How some people are making a difference

Ohio Wildlife Center volunteers are setting up makeshift bat caves in their own homes to help at risk bats during the harsher winter months. Bats end up in the centers care for a variety of reasons, including becoming orphaned, sick, or malnourished. Bats that arrive to the center in the fall months pose a greater problem because they miss the window of opportunity to migrate south to a warmer climate and must be housed all winter long during their hibernation period. That is where volunteers come in and use their own homes as shelter for the winged animals.

Coyote mating season is well underway in the state of Ohio and much of the United States and will continue through the end of March. With mating season, coyotes become increasingly active during both daylight and nighttime hours as they search for food, shelter and mates. This is why many Ohio residents will begin or already have seen more coyotes in urban and suburban areas. Coyotes are opportunistic hunters and will go almost anywhere where there is a consistent food source.

For tips on safe animal removal, pay a visit to Critter Detective.

Ohio Volunteers Make Homes Into Bat Caves

For many homeowners, a visit from a bat is cause for consternation, even panic. But to Ann Wookey, theyโ€™re welcome guests. Wookey has a room in her basement just for bats, outfitted with ropes for roosting, mesh for climbing and other creature comforts geared to the tiny winged mammals.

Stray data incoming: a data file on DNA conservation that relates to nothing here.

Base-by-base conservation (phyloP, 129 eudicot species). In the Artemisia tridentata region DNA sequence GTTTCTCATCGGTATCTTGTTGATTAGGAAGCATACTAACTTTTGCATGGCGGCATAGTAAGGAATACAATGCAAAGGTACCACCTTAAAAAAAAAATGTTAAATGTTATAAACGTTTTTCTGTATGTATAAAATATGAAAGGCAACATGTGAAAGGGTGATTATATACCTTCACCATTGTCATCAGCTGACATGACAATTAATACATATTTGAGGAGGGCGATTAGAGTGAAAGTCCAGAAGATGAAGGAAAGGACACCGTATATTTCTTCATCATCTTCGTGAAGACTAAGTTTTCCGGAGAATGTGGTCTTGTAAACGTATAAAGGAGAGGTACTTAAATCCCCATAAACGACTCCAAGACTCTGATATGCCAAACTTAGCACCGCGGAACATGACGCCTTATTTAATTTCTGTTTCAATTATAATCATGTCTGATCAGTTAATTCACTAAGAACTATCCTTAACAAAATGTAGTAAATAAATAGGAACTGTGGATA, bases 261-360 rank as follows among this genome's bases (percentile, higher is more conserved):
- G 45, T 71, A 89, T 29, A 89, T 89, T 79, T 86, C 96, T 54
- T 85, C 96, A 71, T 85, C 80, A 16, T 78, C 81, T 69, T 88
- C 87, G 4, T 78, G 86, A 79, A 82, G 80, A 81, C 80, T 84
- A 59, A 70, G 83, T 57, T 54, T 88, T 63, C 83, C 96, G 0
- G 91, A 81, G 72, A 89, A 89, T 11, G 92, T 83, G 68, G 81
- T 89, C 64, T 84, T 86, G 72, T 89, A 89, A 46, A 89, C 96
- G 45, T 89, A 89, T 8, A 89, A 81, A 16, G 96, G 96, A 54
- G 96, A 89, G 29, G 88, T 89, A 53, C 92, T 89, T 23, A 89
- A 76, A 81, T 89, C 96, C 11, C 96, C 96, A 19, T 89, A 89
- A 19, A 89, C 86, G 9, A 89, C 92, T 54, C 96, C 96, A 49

Wookey, who works as a keeper at the Columbus Zoo and Aquarium, volunteers for the Ohio Wildlife Center as one of a small cadre of certified wildlife rehabilitation workers who are trained in the care of bats. See more

Summary: Ohio Wildlife Center volunteers are setting up makeshift bat caves in their own homes to help at risk bats during the harsher winter months. Bats end up in the centers care for a variety of reasons, including becoming orphaned, sick, or malnourished.

Mating season means coyotes are more prevalent

With coyote mating season in full swing through the end of March, it’s not unusual to see a coyote in both rural and urban settings. Experts say coyotes usually don’t attack humans, but they will go after small dogs and other animals.

“You could see one in downtown Lancaster,” Fairfield Soil & Water Conservation District wildlife specialist Tommy Springer said. “There’s plenty of food for them in a downtown area. They like small rodents and they’ll dig through trash looking for fruits or tomatoes. There’s no shortage of food for them.” Read more

Summary: Coyote mating season is well underway in the state of Ohio and much of the United States and will continue through the end of March. With mating season, coyotes become increasingly active during both daylight and nighttime hours.

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